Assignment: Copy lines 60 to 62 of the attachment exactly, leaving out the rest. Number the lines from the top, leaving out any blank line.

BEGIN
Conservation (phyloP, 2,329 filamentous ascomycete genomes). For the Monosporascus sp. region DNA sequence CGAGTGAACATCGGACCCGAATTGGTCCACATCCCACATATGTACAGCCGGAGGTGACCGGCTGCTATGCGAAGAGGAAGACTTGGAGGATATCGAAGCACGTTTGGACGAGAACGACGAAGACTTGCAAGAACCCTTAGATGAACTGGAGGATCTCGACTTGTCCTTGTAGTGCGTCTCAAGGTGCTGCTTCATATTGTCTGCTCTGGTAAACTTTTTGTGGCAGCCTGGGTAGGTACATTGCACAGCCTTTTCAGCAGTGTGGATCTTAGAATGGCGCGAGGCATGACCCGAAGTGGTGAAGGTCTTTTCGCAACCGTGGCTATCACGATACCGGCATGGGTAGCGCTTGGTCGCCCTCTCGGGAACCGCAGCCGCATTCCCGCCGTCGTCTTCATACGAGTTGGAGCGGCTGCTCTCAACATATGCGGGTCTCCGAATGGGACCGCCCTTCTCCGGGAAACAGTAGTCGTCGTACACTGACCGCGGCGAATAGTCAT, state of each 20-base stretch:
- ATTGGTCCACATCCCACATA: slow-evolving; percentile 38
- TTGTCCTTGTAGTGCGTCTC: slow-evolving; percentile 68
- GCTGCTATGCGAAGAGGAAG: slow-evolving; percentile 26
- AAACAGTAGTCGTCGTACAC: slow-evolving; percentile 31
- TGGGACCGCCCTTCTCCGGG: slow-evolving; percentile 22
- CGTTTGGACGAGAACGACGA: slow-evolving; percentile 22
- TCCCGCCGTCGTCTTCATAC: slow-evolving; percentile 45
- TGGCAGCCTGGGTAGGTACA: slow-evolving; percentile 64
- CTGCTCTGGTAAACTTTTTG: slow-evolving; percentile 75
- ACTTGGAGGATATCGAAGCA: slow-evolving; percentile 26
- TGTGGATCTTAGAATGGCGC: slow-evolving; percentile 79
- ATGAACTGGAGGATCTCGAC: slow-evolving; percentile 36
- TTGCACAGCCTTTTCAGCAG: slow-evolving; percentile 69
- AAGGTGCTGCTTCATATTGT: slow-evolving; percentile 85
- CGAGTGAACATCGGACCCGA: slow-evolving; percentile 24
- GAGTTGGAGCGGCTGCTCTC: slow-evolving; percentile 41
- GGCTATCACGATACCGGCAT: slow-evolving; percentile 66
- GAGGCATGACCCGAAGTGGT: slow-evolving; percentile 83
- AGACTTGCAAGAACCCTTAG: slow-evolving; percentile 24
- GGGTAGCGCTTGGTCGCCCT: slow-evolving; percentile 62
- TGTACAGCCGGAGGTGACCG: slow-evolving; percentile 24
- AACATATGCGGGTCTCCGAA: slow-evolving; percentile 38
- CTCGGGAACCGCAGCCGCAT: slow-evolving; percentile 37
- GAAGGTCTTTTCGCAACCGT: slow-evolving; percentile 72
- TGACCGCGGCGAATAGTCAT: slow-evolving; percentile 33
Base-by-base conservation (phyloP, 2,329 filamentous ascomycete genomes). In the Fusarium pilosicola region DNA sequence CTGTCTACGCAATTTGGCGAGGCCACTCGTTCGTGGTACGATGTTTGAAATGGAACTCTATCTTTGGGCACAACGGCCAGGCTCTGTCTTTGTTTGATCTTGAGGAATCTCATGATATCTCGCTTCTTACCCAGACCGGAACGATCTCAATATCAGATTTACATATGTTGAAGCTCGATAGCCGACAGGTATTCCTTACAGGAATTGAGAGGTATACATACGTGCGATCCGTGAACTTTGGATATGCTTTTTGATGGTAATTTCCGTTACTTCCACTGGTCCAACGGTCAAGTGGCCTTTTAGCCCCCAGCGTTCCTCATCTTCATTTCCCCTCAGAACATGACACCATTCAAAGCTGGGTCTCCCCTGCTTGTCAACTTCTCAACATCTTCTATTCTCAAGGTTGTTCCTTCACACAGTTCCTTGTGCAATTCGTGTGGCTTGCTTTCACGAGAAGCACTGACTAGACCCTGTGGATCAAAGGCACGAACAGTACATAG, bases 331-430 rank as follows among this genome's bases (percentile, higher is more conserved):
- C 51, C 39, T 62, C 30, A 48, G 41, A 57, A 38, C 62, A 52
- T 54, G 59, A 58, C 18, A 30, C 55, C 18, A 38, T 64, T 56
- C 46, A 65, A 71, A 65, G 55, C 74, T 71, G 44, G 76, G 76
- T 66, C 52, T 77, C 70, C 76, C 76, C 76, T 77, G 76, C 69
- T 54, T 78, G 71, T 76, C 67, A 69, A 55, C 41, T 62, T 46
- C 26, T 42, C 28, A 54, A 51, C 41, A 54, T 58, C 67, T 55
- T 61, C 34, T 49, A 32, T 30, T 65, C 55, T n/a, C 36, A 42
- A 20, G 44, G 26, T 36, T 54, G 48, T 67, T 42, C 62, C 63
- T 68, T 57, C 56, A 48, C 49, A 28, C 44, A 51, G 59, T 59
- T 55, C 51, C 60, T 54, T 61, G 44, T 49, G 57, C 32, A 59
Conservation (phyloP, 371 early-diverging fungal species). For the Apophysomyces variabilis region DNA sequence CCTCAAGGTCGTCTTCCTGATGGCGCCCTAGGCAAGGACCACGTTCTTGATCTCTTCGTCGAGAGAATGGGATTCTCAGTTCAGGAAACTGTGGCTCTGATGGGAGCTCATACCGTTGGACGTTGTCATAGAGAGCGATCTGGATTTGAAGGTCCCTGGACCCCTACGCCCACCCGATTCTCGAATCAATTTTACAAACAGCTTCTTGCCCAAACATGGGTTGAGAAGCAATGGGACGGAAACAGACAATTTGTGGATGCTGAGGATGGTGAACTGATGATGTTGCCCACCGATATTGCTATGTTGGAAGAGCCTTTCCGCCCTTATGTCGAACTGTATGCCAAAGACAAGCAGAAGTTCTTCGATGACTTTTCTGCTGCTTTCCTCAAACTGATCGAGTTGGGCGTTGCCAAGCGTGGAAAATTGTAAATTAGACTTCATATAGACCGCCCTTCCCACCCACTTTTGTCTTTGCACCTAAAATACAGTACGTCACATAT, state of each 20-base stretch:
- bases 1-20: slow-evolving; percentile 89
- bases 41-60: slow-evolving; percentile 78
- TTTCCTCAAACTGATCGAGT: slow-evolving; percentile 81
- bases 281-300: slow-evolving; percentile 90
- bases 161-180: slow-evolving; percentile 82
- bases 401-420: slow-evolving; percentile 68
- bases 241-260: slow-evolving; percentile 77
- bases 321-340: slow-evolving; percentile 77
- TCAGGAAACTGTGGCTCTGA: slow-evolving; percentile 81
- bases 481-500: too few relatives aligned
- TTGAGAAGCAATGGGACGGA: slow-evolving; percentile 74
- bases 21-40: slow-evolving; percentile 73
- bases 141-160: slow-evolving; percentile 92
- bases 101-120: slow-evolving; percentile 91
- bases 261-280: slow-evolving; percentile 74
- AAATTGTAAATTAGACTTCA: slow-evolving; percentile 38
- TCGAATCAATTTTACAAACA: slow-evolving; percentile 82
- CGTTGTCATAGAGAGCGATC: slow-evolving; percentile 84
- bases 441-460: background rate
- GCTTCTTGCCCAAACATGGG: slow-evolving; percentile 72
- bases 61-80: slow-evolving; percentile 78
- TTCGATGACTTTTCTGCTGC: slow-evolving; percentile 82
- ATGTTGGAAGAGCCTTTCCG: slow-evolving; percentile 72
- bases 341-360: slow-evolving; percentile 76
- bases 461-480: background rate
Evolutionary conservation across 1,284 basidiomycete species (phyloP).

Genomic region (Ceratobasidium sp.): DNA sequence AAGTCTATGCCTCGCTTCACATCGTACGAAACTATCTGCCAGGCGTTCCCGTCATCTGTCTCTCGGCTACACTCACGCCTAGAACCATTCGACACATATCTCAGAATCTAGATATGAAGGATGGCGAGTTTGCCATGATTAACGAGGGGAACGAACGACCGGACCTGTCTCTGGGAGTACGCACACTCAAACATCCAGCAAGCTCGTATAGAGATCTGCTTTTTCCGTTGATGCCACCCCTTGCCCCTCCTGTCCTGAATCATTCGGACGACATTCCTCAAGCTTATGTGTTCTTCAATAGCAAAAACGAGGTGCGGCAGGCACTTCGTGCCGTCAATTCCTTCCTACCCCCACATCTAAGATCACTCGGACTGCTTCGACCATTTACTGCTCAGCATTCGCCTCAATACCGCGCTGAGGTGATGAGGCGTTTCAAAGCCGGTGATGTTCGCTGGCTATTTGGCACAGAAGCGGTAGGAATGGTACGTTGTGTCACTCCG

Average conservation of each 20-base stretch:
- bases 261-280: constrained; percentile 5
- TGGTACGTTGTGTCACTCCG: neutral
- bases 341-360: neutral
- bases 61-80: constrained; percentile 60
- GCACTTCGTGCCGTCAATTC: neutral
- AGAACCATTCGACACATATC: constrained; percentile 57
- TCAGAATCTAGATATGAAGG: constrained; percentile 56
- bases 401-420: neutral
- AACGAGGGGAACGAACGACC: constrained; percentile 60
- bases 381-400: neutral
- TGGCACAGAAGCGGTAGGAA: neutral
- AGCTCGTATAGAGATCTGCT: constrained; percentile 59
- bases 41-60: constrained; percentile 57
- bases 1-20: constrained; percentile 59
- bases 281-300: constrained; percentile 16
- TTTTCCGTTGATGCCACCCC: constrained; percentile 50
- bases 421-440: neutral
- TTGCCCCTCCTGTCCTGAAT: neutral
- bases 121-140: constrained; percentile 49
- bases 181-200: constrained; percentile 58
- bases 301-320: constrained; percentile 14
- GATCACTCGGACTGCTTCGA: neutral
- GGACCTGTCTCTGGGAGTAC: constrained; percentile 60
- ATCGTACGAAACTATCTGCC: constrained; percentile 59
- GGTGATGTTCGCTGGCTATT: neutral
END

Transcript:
- TTCGATGACTTTTCTGCTGC: slow-evolving; percentile 82
- ATGTTGGAAGAGCCTTTCCG: slow-evolving; percentile 72
- bases 341-360: slow-evolving; percentile 76